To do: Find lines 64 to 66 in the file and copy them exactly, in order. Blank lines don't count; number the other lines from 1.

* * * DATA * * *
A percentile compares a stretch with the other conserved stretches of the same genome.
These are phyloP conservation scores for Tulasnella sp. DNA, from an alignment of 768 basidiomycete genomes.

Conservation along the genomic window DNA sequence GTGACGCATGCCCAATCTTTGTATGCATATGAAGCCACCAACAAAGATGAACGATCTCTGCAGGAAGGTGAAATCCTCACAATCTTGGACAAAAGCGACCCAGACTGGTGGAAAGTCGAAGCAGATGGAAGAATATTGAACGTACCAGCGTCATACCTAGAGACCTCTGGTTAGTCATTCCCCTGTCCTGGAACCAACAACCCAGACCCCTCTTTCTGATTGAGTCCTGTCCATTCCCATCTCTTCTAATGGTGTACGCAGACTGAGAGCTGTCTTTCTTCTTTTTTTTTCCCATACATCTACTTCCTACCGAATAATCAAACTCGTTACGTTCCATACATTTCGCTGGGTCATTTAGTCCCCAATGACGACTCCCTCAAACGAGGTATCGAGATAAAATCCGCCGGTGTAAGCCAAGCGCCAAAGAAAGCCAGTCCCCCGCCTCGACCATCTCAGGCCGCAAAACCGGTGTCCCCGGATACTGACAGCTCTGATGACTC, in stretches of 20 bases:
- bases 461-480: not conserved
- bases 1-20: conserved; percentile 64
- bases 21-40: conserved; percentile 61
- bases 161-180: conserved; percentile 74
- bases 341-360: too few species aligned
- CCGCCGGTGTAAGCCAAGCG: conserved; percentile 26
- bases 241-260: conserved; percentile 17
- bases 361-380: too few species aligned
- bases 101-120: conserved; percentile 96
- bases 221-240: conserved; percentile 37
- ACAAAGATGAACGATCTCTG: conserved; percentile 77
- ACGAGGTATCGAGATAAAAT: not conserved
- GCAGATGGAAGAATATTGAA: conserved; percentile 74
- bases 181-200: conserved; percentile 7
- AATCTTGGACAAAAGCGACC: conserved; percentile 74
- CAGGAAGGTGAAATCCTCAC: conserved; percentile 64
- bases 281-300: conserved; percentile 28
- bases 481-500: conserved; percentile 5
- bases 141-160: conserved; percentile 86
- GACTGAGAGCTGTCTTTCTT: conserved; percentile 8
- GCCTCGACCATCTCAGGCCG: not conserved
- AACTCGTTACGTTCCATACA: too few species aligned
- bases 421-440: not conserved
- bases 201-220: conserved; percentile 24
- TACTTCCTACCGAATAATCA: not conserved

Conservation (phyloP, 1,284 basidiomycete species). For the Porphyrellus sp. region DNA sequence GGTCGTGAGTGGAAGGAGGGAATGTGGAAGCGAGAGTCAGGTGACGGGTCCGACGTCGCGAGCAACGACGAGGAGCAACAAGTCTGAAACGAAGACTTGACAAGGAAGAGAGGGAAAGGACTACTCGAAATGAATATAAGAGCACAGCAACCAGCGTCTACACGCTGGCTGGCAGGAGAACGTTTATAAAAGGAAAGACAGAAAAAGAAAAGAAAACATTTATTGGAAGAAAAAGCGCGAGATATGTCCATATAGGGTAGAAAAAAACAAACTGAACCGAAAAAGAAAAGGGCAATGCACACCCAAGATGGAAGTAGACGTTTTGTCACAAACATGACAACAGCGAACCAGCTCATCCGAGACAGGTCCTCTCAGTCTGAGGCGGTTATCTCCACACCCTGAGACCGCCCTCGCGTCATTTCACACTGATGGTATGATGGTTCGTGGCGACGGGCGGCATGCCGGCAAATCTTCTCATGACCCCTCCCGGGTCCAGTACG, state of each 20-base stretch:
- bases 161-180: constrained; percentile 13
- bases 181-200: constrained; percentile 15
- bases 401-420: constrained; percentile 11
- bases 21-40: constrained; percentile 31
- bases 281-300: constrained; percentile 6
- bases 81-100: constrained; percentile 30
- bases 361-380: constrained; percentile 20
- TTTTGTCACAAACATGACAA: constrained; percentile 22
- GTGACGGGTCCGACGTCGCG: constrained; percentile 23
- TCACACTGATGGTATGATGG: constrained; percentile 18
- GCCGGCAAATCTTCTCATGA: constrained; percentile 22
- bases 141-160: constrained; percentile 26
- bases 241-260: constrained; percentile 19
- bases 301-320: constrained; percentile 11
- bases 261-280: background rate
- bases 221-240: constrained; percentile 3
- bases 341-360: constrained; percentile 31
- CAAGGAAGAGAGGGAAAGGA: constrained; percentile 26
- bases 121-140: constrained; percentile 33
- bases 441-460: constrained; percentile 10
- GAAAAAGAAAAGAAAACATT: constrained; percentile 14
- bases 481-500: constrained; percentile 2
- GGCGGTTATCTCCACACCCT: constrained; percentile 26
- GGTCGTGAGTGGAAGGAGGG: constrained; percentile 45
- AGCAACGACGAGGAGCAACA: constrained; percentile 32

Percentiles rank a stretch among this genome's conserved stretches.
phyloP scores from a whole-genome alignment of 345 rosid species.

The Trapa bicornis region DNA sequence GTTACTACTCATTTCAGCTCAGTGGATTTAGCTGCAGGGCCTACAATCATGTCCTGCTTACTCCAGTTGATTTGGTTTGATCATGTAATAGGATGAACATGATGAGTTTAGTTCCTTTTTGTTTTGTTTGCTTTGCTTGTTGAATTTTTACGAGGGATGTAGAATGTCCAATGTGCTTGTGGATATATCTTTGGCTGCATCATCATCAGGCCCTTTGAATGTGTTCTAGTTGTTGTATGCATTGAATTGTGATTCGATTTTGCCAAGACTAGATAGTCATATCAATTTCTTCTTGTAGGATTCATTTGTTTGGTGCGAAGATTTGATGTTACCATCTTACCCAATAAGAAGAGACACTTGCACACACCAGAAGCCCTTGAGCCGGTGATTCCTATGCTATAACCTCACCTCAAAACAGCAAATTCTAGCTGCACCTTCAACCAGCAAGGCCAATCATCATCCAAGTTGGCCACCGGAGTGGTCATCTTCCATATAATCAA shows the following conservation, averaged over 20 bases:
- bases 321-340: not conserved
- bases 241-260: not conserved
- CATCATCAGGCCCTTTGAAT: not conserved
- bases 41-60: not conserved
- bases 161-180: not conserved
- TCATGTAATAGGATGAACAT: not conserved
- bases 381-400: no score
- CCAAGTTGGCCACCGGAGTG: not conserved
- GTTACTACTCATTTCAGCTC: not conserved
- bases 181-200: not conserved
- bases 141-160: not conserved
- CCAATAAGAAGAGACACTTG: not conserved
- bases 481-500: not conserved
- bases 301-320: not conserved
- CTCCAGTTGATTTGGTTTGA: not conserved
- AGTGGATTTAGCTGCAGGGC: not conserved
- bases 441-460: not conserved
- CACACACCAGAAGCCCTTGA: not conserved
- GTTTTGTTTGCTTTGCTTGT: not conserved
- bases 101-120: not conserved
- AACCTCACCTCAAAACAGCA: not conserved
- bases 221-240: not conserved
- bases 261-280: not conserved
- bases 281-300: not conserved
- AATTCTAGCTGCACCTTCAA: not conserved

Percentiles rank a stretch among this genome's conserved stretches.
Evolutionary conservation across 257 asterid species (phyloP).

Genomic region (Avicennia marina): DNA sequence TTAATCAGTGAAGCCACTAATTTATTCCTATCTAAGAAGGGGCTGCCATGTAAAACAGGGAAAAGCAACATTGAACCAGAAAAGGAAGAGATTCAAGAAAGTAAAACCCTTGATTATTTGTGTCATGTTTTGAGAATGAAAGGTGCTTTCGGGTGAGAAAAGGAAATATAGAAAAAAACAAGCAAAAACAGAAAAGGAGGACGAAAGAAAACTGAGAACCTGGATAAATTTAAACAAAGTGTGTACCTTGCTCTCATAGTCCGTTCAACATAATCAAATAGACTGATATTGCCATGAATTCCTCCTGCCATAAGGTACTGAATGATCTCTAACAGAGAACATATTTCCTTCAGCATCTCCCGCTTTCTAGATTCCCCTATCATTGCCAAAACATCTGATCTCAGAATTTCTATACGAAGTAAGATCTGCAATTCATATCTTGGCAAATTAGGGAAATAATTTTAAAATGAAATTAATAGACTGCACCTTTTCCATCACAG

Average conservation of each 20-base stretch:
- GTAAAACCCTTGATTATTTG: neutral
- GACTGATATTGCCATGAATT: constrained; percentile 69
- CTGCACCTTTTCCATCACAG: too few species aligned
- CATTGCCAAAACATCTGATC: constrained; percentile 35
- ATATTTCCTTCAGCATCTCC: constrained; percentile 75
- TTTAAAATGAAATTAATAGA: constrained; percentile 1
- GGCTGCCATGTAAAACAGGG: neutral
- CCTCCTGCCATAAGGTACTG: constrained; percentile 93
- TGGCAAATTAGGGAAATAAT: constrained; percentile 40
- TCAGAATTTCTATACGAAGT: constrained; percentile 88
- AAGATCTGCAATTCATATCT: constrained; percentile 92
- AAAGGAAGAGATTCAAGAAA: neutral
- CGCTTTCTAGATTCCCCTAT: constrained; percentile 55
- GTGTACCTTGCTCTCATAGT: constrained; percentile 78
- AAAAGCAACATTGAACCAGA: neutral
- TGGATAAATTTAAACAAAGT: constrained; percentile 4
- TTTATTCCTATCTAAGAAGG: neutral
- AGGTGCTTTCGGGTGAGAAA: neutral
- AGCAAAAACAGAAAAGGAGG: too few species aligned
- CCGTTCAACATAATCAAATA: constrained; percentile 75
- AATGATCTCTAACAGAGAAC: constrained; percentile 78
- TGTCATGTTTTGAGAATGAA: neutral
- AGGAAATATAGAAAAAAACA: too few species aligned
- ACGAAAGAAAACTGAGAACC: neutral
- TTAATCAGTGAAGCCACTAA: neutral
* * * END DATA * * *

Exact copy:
- bases 381-400: no score
- CCAAGTTGGCCACCGGAGTG: not conserved
- GTTACTACTCATTTCAGCTC: not conserved